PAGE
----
My point remains. Your comments only help to reinforce it.

jms

(jmsatb5@aol.com)
(all message content (c) 2003 by synthetic worlds, ltd.,
permission to reprint specifically denied to SFX Magazine
and don't send me story ideas)
    From: jmsatb5@aol.com (Jms at B5)
 Subject: Re: And So It Begins...
      To: rec.arts.sf.tv.babylon5.moderated  
    Date: 3/28/2003 4:57:00 PM  

Message 6 in thread 

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>you were far, far more concilatory toward the previous administration:
>
>> I go back and forth on this whole thing. On the one hand,
>> I think the atrocities against the Albanian population *have*
>> to be answered, and they *have* to be stopped, and the only
>> voice the Serbian leaders seem to listen to is the voice of
>> force. (Though so far that doesn't seem to have happened.)
>
>Where was the United Nations permission for that pre-emptive
>79-day bombing campaign?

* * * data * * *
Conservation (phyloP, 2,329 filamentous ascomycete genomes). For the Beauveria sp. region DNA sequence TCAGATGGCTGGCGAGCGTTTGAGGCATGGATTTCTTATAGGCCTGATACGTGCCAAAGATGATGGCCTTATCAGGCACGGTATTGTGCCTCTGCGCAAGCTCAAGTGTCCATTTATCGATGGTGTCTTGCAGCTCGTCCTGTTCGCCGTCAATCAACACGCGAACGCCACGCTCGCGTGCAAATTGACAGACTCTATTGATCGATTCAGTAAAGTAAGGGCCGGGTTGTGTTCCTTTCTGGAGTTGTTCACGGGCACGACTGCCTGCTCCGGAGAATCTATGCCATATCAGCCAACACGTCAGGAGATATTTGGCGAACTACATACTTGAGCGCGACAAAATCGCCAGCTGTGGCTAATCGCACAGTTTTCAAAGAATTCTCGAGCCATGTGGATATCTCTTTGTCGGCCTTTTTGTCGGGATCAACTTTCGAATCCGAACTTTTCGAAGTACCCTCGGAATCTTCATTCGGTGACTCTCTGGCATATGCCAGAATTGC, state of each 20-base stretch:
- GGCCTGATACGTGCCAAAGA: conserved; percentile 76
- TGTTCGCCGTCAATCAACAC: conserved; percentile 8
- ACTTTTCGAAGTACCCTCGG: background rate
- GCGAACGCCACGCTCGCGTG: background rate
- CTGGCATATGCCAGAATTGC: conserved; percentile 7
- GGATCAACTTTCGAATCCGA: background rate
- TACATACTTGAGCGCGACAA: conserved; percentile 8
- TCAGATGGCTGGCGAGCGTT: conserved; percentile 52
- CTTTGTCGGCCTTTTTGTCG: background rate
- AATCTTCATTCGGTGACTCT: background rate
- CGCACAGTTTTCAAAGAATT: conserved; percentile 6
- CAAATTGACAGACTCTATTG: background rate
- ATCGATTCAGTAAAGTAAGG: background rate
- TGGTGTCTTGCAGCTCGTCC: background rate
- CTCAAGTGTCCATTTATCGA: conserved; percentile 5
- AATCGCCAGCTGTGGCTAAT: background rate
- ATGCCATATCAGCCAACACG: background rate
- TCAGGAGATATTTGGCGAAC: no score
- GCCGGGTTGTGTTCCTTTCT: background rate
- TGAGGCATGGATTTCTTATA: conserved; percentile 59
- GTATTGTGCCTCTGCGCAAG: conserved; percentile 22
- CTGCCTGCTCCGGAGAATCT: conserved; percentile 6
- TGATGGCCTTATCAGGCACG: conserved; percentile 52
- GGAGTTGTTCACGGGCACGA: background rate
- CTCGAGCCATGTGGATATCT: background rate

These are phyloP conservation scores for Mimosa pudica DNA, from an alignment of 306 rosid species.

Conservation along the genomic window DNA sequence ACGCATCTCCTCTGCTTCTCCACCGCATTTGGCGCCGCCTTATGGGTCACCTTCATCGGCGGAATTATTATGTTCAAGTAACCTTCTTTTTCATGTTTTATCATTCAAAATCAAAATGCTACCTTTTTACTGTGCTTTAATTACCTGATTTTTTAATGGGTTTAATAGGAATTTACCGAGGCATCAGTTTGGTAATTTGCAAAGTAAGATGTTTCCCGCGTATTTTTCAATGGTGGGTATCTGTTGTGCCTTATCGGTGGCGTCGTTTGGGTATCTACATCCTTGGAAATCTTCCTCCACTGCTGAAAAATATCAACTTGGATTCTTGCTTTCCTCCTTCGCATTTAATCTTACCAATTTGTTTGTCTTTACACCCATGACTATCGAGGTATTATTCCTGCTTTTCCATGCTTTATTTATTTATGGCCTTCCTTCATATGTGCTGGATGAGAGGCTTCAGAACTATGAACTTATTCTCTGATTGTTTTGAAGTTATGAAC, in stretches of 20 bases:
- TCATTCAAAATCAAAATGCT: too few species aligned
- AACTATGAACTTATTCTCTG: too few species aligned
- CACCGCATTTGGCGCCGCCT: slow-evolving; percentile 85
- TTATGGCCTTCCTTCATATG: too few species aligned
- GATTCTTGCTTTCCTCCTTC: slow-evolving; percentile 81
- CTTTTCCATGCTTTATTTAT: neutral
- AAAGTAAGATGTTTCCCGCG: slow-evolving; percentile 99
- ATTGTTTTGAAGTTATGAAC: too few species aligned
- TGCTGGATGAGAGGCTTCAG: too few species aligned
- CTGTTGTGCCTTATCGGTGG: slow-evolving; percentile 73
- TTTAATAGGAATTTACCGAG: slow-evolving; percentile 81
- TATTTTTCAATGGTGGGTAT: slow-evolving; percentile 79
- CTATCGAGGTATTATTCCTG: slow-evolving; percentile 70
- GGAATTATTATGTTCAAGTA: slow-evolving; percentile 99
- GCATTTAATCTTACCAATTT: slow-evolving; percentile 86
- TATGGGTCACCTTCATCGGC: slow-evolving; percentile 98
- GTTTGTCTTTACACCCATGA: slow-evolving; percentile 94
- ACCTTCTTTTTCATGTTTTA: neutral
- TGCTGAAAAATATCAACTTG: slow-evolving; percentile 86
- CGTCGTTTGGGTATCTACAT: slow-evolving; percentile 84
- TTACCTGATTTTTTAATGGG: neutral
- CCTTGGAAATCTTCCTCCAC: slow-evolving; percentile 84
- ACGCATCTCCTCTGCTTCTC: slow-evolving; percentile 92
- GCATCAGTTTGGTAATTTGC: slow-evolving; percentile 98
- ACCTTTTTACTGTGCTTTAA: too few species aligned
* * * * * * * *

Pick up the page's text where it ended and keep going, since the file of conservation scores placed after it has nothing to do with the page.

1) Again, we're talking apples and cumquats, similar but not the same. First,
a bombing is not an outright invasion. Second, there were people on the ground
on both sides pleading for US intervention and assistance, even in the face of
intimidation. But again, and primarily, it was NOT an invasion of a separate
nation for the purposes of toppling a regime and installing one of our
choosing. Saying it's the same doesn't make it so.

>And here in the US, $400 billion is being spent on the military
>>just this year, while social programs that feed and clothe the
>>homeless, that help malnourished children, are being cut back to
>>make room for the war machine.
>
>Hm.... Could you name one (1) such program on which fewer dollars
>are being spent this year than were spent previously? Slightly